Susan L. Garetz M.D., M.S. is a Clinical Assistant Professor in the Department of Otolaryngology-Head and Neck Surgery. She is a participant in the multidisciplinary Alternatives to CPAP Program. Specific clinical and research interests include the surgical treatment of snoring and sleep apnea including measurement of general efficacy and cost-effectiveness.
Joseph I. Helman, D.M.D., Clinical Associate Professor of Dentistry and Oral Surgery, spearheads involvement of Oral Surgery in the multidisciplinary Alternatives to CPAP Program. He trains residents and fellows in oral surgery, including maxillofacial techniques used to treat obstructive sleep apnea, a topic on which he has lectured extensively in this country and around the world. His main research interests focus on outcomes of surgical intervention for sleep apnea.
Timothy F. Hoban, M.D. is a Clinical Assistant Professor of Pediatrics and Neurology. He is board-certified in Sleep Medicine and Child Neurology, and is a fellow of the American Academy of Sleep Medicine. Dr. Hoban coordinates a pediatric sleep disorders clinic and is actively involved in the clinical, teaching, and research activities of the Michael S. Aldrich Sleep Disorders Laboratory. His clinical and research interests include obstructive sleep apnea and hypoventilation in children as well as sleep disorders in disabled children.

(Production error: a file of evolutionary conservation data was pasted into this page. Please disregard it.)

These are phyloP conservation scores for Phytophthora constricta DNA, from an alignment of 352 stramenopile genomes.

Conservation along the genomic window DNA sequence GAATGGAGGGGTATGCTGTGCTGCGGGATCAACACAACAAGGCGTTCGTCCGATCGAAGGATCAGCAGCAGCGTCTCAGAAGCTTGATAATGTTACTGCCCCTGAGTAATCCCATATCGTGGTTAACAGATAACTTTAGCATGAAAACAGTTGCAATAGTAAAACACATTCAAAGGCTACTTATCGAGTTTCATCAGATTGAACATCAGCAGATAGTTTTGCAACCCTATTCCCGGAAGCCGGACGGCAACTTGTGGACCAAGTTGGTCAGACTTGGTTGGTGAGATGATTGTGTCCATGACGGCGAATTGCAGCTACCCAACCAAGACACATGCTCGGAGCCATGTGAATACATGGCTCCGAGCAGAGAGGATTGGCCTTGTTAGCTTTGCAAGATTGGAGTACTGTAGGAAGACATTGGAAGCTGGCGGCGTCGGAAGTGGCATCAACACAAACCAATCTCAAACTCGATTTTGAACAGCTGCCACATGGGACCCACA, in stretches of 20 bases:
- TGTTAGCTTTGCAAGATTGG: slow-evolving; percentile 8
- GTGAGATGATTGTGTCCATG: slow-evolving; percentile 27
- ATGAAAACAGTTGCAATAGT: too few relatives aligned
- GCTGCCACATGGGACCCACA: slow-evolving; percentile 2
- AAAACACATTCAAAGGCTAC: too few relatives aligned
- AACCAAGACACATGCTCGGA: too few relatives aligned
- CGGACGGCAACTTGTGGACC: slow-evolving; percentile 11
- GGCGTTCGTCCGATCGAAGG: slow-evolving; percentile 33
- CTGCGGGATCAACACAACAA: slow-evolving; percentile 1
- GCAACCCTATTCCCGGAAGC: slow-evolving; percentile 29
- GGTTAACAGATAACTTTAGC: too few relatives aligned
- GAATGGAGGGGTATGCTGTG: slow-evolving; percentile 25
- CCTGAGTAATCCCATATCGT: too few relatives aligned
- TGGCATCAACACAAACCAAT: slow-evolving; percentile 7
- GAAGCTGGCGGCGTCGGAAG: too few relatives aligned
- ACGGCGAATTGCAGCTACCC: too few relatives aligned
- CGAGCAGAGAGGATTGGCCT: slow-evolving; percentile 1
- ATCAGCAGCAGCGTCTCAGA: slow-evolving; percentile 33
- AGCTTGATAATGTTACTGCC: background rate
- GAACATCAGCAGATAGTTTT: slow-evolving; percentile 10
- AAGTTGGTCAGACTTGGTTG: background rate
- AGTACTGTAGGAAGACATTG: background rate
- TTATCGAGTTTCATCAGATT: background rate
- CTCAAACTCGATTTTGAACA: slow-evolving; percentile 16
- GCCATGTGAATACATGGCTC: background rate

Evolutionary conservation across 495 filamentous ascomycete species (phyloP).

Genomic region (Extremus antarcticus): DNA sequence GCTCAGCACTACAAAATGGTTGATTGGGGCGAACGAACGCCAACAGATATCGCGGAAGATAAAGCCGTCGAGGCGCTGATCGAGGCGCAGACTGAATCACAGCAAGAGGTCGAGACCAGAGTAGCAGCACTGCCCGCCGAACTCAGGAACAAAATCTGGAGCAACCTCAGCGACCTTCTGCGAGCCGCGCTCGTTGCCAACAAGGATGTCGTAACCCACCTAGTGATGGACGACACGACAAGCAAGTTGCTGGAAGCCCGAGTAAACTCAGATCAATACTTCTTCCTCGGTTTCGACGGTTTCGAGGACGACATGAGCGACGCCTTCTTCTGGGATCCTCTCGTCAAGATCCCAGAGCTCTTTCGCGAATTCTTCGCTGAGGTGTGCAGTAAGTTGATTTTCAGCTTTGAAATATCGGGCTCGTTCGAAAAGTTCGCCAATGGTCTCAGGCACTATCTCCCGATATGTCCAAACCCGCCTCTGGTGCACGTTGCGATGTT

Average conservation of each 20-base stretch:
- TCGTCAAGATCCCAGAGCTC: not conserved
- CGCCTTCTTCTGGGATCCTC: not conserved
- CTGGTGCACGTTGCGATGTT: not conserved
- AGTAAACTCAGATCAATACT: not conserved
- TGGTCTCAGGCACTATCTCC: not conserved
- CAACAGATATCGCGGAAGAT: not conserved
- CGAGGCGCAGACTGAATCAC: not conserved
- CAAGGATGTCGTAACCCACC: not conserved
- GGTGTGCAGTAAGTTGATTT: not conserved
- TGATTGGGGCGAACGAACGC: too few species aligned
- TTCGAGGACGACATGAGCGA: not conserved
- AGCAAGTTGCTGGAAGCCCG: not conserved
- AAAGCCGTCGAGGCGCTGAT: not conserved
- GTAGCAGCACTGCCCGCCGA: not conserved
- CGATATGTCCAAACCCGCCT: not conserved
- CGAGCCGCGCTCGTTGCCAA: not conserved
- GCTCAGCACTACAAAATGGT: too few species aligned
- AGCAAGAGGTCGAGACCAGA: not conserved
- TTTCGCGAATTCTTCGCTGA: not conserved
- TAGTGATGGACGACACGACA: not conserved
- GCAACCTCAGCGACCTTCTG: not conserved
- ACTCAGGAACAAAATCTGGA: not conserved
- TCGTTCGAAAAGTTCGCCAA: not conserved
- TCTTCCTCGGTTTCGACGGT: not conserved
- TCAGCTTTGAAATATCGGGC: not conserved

Beth A. Malow, M.D. is an Assistant Professor of Neurology and active clinically in both the sleep and epilepsy programs at the University of Michigan. She is the Director of the Sleep Fellowship program and supervises residents and fellows in sleep disorders, epilepsy, and electroencephalography. Her research interests are in the interface of sleep and epilepsy. They include the relationship of interictal epileptiform discharges and epileptic seizures to sleep, the effects of vagus nerve stimulation on sleep in epilepsy, the relationship of sleep deprivation and epilepsy, and the impact of treating sleep disorders on seizure control in patients with epilepsy. Her work is funded by the National Institutes of Health (NINDS), the University of Michigan General Clinical Research Center, and industry.